I've never understood the fascination with vampires and their unsociable feeding habits. With their pasty complexions, grand gothic gesturing and legs skinnier than your average New York hipster, these mythological beings seem to spend the majority of their time moping around like pubescent teenagers on an enforced Twitter detox. So much for the sex, sorcery and blood buzz - you'll find more joy and positivity in a crack den.
However, as one of the pre-eminent figures of the classic horror genre, the vampire has proven to be a rich subject for the movie industry. Less traditional than Bela Lugosi's first talking portrayal of Dracula, in 1931, the vampires lurking about in recent years have been all sultry stares and coiffured hair - and never more so than in the Twilight series.
Adapted from the chick-lit romance novels by Stephenie Meyer and starring real-life on-again-off-again couple Kristen Stewart and Robert Pattinson (any adult heard calling them K-Stew and R-Patz should be tarred and feathered), The Twilight Saga: Breaking Dawn - Part 2 (Fox Movies Premium, Saturday at 9pm) is the fifth and final - and the highest-grossing - instalment of the franchise.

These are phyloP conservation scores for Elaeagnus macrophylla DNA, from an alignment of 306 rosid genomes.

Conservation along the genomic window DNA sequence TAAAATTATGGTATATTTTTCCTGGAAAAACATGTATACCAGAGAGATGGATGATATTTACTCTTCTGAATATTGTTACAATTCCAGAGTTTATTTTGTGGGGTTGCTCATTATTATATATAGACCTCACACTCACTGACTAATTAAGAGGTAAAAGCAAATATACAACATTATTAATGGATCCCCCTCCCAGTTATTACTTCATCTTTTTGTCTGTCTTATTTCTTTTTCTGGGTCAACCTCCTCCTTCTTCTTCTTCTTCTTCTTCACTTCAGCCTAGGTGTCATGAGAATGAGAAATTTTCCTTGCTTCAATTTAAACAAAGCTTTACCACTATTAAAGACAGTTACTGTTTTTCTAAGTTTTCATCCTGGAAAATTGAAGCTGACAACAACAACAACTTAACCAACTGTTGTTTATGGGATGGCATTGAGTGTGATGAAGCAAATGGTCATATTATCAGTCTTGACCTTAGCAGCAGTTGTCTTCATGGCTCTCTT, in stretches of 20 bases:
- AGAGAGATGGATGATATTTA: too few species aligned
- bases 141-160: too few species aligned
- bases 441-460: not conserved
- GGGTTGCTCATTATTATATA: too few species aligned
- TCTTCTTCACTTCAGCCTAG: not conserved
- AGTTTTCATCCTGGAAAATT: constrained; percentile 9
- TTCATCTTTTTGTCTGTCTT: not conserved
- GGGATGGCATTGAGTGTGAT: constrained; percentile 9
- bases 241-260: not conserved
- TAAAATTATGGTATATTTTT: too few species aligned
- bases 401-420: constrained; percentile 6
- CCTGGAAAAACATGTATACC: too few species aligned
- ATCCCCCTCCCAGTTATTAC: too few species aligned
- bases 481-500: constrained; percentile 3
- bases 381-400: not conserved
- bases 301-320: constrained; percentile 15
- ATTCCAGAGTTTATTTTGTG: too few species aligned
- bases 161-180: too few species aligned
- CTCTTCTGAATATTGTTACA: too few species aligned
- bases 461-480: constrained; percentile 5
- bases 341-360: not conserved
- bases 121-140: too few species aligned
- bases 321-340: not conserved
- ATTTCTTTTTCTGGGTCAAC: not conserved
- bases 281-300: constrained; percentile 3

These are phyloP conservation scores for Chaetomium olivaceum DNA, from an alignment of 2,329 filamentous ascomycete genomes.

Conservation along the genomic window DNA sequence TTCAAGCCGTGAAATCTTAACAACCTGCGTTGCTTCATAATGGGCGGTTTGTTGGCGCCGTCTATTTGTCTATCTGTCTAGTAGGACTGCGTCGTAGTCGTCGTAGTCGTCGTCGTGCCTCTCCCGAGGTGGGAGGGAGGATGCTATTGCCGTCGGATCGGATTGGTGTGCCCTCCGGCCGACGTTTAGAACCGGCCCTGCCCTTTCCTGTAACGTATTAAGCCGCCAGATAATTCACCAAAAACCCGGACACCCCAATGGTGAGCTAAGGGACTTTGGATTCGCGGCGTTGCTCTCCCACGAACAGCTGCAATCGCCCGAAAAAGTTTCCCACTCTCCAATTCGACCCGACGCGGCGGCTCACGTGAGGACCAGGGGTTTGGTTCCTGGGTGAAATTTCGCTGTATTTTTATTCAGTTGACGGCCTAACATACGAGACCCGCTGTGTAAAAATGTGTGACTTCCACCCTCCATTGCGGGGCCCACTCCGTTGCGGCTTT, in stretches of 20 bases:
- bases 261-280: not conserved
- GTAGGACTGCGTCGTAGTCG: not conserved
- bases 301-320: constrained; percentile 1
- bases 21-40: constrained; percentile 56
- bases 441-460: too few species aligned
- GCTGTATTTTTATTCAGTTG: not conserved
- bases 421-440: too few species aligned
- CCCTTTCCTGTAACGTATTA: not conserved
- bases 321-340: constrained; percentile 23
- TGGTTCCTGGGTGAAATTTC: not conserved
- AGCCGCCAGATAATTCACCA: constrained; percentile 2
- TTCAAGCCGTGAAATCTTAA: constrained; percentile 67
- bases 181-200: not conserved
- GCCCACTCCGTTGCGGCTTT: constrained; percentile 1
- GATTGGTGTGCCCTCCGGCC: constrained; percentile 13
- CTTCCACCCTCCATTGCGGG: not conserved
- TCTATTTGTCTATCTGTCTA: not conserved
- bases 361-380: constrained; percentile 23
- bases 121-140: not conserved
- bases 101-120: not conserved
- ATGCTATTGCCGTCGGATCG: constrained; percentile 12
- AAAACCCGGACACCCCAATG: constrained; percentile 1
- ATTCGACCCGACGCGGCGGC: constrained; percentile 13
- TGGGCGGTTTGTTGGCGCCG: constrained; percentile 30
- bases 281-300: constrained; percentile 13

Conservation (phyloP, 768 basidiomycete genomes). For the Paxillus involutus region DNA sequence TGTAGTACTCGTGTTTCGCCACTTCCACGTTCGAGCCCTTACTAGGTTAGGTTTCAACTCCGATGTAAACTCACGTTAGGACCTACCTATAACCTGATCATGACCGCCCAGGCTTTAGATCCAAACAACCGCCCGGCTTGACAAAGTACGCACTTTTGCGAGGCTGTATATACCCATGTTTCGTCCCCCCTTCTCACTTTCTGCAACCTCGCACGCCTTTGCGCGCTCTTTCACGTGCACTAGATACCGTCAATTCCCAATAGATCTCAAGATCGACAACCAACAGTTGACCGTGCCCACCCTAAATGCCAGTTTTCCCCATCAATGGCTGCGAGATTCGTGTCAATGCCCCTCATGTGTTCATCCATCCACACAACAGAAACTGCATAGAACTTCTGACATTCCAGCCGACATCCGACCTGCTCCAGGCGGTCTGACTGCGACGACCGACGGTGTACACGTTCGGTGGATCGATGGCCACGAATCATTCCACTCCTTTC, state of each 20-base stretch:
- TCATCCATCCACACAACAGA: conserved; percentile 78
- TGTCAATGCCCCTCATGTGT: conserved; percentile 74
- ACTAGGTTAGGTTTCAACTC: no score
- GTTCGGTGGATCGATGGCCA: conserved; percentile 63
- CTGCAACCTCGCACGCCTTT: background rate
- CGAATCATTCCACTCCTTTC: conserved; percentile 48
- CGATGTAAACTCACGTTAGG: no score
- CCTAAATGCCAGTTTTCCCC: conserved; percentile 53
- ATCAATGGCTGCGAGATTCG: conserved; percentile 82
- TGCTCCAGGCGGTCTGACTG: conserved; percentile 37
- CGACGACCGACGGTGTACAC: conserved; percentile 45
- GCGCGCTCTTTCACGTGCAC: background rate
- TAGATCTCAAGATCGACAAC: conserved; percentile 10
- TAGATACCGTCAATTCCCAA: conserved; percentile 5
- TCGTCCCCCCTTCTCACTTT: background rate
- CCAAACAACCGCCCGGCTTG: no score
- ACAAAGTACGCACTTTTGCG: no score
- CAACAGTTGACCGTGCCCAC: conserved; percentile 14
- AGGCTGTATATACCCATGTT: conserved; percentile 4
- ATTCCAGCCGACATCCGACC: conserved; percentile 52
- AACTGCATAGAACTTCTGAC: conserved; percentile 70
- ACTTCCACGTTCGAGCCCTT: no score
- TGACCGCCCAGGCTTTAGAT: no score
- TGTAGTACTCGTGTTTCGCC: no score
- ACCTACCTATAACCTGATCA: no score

It picks up right where Part 1 (which will air immediately beforehand) left off, with Bella Swan (Stewart) now a full-time, no-nonsense bloodsucker - and looking far happier for it - thanks to hubby Edward Cullen (Pattinson; above with Stewart).
The couple have just become parents to a rapidly growing half-breed but, as Bella begins to embrace her role as mother and enjoy some nifty new superpowers, werewolf Jacob (Taylor Lautner, who does OK at keeping his top on for a change), the third cog in a defunct love triangle, sticks his oar in and the sinister vampire police, the Volturi, are called in to confront the Cullens.
If you are a fan of the Twilight franchise, you'll greatly enjoy this movie, and it's far more entertaining than Breaking Dawn - Part 1, which deserved the negative reviews it got. It's also a fitting and satisfying conclusion to Bella and Edward's love story. But there's still enough dramatic pouting and teenage angst to stun a lair of emo kids, and if you've never seen any of the previous movies, this certainly won't win you over.